"The Gateway to the Ozarks"
|Coordinates: Coordinates: |
|• Total||3.90 sq mi (10.10 km2)|
|• Land||3.84 sq mi (9.95 km2)|
|• Water||0.06 sq mi (0.16 km2)|
|Elevation||1,283 ft (391 m)|
| • Estimate |
|• Density||550/sq mi (210/km2)|
|Time zone||UTC-6 (Central (CST))|
|• Summer (DST)||UTC-5 (CDT)|
Cabool is in the Ozarks of southern Missouri. The city is located in southern Texas County at the intersection of US Routes 60 and 63 and Missouri Route 181. Mountain Grove is eight miles west, Houston is about fifteen miles northeast and Willow Springs is about fifteen miles to the southeast in Howell County.
Origin of name
The city was named after Kabul, Afghanistan, using an older English spelling of the name, in 1882. The British had just pulled out of Kabul at the end of the Second Anglo-Afghan War in 1881. As local legend goes, one of the construction engineers who built the railroad through Cabool also worked on railroad construction in Afghanistan and thought this area of southern Texas County looked similar to the region of Kabul, Afghanistan. Prior to being called Cabool, the community was known as Cedar Bluff. It remains the only "Cabool" in the United States of America.
Old legends claim that Cabool was named after the Indian chief that lived there, whose name was "Chief Kabul" (pronounced Kay-Bull). The story continues Chief Kabul and his sweetheart jumped ( into the "onyx pool" ) together to their deaths off Cedar Bluff at Cabool, as their parents disapproved of their relationship. This legend was depicted in the 1903 poem Legend of Cabool written by Tug Wilson and Ben Durnell. The yearbook at Cabool R-IV Schools is still known as the "Kabul", named for Chief Kabul.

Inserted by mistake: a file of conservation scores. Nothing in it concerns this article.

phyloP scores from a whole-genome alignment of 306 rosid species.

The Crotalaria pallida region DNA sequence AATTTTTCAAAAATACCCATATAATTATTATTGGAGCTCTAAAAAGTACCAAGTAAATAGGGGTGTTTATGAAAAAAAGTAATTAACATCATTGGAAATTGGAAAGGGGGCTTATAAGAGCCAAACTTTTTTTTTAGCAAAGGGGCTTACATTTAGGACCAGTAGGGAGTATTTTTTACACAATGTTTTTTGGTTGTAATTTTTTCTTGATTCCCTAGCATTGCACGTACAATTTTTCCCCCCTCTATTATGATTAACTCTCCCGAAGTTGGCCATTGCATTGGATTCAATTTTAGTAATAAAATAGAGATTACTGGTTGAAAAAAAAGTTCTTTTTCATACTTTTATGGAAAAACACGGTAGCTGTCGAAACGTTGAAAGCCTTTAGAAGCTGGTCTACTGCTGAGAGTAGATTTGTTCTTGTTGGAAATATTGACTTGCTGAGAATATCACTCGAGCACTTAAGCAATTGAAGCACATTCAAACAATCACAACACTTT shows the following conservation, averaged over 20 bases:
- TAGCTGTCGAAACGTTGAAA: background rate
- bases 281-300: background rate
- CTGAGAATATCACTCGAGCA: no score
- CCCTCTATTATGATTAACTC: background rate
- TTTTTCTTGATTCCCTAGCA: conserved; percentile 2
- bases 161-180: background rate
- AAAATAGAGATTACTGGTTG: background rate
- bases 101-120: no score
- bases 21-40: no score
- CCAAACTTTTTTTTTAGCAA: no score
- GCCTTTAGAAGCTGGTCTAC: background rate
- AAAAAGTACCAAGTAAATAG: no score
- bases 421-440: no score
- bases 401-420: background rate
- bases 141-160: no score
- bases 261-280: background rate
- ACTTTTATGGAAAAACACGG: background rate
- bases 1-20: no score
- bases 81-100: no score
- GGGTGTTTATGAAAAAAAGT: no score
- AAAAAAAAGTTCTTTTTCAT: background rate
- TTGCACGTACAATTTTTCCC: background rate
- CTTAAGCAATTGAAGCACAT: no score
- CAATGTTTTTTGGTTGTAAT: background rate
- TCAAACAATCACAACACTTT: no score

|U.S. Decennial Census|
In 2000, Cabool was the largest city in the largest geographic county (Texas County) in Missouri. The school district is the home of the "Bulldogs". Cabool High School is a historic native rock structure with the oldest buildings being constructed in 1932. At least one of the buildings on the high school campus was a project of the federal Works Projects Administration (WPA).
As of the census of 2010, there were 2,146 people, 918 households, and 515 families residing in the city. The population density was 558.9 inhabitants per square mile (215.8/km2). There were 1,054 housing units at an average density of 274.5 per square mile (106.0/km2). The racial makeup of the city was 96.4% White, 0.4% African American, 0.5% Native American, 0.6% Asian, 0.1% from other races, and 2.1% from two or more races. Hispanic or Latino of any race were 2.6% of the population.
There were 918 households of which 31.3% had children under the age of 18 living with them, 39.8% were married couples living together, 12.7% had a female householder with no husband present, 3.6% had a male householder with no wife present, and 43.9% were non-families. 39.9% of all households were made up of individuals and 22.9% had someone living alone who was 65 years of age or older. The average household size was 2.24 and the average family size was 3.02.